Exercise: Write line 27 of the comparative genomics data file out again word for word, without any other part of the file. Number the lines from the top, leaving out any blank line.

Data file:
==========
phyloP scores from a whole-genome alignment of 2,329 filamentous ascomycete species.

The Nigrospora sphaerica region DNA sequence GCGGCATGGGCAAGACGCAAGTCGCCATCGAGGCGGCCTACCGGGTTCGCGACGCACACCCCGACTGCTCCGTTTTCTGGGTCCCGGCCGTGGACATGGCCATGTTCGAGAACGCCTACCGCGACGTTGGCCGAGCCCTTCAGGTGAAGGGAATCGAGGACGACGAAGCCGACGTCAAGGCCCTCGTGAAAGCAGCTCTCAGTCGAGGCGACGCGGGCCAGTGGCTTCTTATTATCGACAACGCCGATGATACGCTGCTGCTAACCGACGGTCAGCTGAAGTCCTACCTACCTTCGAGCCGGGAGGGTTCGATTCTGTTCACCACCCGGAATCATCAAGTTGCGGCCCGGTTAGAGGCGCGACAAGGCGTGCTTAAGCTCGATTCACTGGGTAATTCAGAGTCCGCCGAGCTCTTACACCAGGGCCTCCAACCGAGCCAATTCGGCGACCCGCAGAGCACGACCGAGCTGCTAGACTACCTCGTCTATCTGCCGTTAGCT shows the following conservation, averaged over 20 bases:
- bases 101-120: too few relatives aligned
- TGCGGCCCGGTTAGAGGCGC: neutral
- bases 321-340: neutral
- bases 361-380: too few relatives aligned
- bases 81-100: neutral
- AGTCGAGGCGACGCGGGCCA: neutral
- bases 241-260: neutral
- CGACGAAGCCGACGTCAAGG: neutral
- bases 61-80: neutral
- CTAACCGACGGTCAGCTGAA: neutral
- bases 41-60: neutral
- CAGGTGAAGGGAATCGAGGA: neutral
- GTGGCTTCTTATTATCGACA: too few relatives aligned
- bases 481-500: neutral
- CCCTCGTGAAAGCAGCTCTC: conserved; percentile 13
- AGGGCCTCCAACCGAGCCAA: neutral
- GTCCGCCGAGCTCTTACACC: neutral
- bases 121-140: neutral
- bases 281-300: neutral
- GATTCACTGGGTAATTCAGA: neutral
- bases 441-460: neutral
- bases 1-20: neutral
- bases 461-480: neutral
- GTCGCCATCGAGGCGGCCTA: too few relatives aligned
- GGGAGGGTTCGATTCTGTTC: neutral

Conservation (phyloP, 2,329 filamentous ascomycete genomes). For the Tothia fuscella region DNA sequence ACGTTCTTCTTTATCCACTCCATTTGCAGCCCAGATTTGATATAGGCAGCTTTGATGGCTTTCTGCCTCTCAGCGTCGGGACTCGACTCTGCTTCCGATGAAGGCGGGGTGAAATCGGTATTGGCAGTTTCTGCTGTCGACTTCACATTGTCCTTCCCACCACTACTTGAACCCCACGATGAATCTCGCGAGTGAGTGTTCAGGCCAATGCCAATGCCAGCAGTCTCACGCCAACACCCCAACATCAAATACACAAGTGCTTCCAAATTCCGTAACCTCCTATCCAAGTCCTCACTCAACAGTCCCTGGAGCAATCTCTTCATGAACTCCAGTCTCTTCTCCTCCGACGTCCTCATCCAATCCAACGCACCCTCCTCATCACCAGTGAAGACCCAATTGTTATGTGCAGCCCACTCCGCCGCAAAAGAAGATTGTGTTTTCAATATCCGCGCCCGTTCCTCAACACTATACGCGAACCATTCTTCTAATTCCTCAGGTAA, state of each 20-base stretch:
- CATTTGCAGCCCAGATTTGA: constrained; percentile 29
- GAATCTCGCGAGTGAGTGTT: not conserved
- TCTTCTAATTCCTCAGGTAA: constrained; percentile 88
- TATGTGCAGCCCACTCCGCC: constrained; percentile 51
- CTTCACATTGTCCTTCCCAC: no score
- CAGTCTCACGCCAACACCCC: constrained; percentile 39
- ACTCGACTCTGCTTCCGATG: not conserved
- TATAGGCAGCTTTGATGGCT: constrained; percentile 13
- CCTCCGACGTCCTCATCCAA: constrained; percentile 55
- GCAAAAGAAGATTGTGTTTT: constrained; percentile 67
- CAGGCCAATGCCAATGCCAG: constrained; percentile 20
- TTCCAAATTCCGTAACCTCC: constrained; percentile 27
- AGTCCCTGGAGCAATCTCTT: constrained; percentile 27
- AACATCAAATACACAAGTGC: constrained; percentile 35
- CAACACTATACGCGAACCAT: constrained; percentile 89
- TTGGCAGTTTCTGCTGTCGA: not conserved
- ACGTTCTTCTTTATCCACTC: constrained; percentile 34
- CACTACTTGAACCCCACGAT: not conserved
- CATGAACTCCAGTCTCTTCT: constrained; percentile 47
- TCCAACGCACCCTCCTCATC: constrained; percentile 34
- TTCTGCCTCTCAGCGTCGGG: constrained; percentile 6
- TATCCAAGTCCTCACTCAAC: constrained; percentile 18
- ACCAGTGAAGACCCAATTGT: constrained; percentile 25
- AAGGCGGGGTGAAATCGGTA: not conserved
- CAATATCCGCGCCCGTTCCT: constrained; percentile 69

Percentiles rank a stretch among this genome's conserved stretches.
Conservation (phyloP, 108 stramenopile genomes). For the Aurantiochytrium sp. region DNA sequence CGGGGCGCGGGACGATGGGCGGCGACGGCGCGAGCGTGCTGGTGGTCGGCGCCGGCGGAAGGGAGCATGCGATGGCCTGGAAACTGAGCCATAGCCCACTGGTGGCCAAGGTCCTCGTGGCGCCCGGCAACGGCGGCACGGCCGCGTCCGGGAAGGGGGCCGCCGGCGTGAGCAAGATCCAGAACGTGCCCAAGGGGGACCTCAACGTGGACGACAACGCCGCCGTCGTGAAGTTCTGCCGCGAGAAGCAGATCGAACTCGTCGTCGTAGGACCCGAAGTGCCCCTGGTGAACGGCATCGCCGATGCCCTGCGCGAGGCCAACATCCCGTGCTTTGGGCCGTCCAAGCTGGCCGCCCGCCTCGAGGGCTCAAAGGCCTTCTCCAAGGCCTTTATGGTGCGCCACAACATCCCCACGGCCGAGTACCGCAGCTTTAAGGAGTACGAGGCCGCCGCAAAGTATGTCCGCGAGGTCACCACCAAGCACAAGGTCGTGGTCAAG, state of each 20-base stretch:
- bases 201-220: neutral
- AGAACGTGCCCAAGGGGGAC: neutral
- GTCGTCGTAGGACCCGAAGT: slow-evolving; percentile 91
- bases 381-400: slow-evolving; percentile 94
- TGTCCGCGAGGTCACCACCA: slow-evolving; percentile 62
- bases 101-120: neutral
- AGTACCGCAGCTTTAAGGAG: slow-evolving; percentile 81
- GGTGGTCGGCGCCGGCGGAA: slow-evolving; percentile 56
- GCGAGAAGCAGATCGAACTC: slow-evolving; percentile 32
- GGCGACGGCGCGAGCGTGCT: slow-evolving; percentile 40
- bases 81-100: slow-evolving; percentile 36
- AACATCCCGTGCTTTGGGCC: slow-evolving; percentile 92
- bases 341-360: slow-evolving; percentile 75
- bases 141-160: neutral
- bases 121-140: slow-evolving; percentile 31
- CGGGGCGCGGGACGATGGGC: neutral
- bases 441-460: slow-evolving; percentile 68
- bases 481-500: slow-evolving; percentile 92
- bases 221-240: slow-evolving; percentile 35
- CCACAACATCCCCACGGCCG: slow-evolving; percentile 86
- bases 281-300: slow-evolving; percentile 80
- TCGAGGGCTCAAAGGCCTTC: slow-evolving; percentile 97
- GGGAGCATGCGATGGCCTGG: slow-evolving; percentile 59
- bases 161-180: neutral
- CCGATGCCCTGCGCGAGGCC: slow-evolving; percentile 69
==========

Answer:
- GGGAGGGTTCGATTCTGTTC: neutral